A prima facie case as used in the context of Title VII, refers to the "establishment of a legal mandatory, rebuttable presumption," rather than "the presentation of enough evidence to permit the trier of fact to infer the fact in issue." Texas Department of Community Affairs v. Burdine, 450 U.S. 248, 254 n. 7, 101 S.Ct. 1089, 1094 n. 4, 67 L.Ed.2d 207 (1981).

Under this approach a prima facie case "raises an inference of discrimination only because we presume these acts, if otherwise unexplained, are more likely than not based on the consideration of impermissible factors." Furnco Constr. Co. v. Waters, 438 U.S. 567, 577, 98 S.Ct. 2943, 2949, 57 L.Ed.2d 957 (1978), citing, Teamsters v. United States, 431 U.S. 324, 358 n. 44, 97 S.Ct. 1843, 1866 n. 44, 52 L.Ed.2d 396 (1977). Not until all legitimate reasons for Graham's discharge and salary level have been eliminated as possible reasons for defendants' actions may it be assumed more likely than not the defendants based their decisions on an impermissible consideration such as gender. See Waters, 438 U.S. at 577, 98 S.Ct. at 2949. Therefore, to escape liability, absent proof of pretext, the defendants need only "articulate some legitimate nondiscriminatory reason for the employee's rejection." Waters, 438 U.S. at 578, 98 S.Ct. at 2950, quoting, McDonnell Douglas Corp., 411 U.S. at 802, 93 S.Ct. at 1824.

I. Discriminatory Termination

Graham's first cause of action in the complaint asserts a claim for violation of Title VII by discriminatory termination of employment on the basis of sex. To establish a prima facie case where a reduction in the employer's work force is involved, a plaintiff must prove by a preponderance of the evidence: (a) that she belonged to a class of persons protected by Title VII; (b) that she suffered an unfavorable employment action at the hands of her employer; (c) that she was qualified to assume another position at the time of her discharge; and (d) that the employer did not treat gender neutrally, but discriminated based upon it. McDonnell Douglas Corp., 411 U.S. at 802, 93 S.Ct. at 1824 ; Williams v. General Motors Corp., 656 F.2d 120, 128-29 (5th Cir. 1981) (age discrimination case rebutted by employer's reduction in force), cert. denied, 455 U.S. 943, 102 S.Ct. 1439, 71 L.Ed.2d 655 (1982); Gilyard v. S.C. Dept. of Youth Services, 667 F. Supp. 266, 269 (D.S.C. 1985) (race discrimination charged by school principal rebutted by proof of work reduction resulting from merger of schools). To rebut a prima facie case the defendants need only "produce enough admissible evidence which would allow the trier of fact rationally to conclude that the employment decision had not been motivated by discriminatory animus." Burdine, 450 U.S. at 257, 101 S.Ct. at 1095. See also Board of Trustees of Keene State College v. Sweeney, 439 U.S. 24, 25 n. 2, 99 S.Ct. 295, 296 n. 2, 58 L.Ed.2d 216 (1978).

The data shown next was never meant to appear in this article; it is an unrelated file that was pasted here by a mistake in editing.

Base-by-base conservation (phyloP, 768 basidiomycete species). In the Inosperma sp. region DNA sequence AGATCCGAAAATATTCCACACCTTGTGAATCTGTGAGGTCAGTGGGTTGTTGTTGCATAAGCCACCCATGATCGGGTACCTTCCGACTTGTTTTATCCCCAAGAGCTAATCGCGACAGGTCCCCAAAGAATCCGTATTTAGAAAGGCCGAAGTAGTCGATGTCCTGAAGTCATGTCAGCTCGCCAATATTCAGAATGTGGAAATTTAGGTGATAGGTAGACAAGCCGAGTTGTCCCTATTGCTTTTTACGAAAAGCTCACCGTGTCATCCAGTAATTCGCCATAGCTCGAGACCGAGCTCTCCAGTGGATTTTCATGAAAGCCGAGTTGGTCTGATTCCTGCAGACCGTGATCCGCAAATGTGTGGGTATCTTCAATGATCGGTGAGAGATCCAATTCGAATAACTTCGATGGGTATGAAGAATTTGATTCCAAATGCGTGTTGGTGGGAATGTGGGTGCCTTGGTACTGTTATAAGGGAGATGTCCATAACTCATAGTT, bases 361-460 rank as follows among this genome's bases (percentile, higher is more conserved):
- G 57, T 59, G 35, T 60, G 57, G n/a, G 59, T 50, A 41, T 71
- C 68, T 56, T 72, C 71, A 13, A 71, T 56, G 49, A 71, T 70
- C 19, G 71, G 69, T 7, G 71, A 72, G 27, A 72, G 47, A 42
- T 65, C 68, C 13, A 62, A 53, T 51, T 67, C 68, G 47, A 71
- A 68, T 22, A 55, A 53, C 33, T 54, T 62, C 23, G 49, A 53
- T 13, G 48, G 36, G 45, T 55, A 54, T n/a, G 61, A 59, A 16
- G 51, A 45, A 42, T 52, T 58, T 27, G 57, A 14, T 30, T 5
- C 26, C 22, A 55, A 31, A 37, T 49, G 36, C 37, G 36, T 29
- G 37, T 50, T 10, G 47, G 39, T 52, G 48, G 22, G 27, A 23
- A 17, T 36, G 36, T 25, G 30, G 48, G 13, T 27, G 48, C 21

In McDonnell the plaintiff was laid off in the course of a general reduction of force. Defendant's refusal to rehire plaintiff after the lay off precipitated a suit based on race discrimination. The Court indicated that the requirements for a prima facie case are not etched in stone. "The facts necessarily will vary . . ., and the specification [of these elements] of the prima facie proof required . . . [are] not necessarily applicable in every respect to differing factual situations." 411 U.S. at 802 n. 13, 93 S.Ct. at 1824 n. 13. The Court has adapted the McDonnell requirements to the facts of this case. See, e.g., Furnco Constr. Co. v. Waters, 438 U.S. 567, 577, 98 S.Ct. 2943, 2949, 57 L.Ed.2d 957 (1978).

The first two elements of the prima facie case cannot reasonably be disputed. See 42 U.S.C. § 2000e-2. With regard to Graham's qualifications for another position at Texasgulf, the Court is not persuaded that Graham has met her burden. The evidence shows that at the time the decision was made to discharge Graham, there were, at most, three possible alternative positions. The first alternative was to transfer Graham to the situs of one of her client's as Strait had done. At that time, however, Graham's only significant client at a distant situs was in Colorado, the base of the Special Projects Unit. A transfer to Colorado was foreclosed by the fact that Graham's work with the Unit was winding down and the Unit itself was being reduced. The second possible alternative was the job offered her in the Tax Department. Because that position required more clerical than legal skills, Graham was, in fact, overqualified. The defendants' rejection of Graham's demand that the position be changed to "Special Counsel to Chief Financial Officer" with a higher pay scale was reasonable, especially in light of the type of job that was contemplated by the defendants. Cf. Mason v. Continental Ill. Nat. Bank, 704 F.2d 361, 366 (7th Cir. 1983). The third alternative was for Graham, rather than McGuire, to remain in the employ of the Law Department. Even assuming Graham's qualifications were equivalent to, or better than McGuire's, the Court is persuaded that the defendant's reasons for retaining McGuire were founded in legitimate, nondiscriminatory business judgment. Cf. Waters, 438 U.S. at 578, 98 S.Ct. at 2950 (Courts are less competent than employers to restructure business practices, and unless mandated by Congress, should not attempt to do so).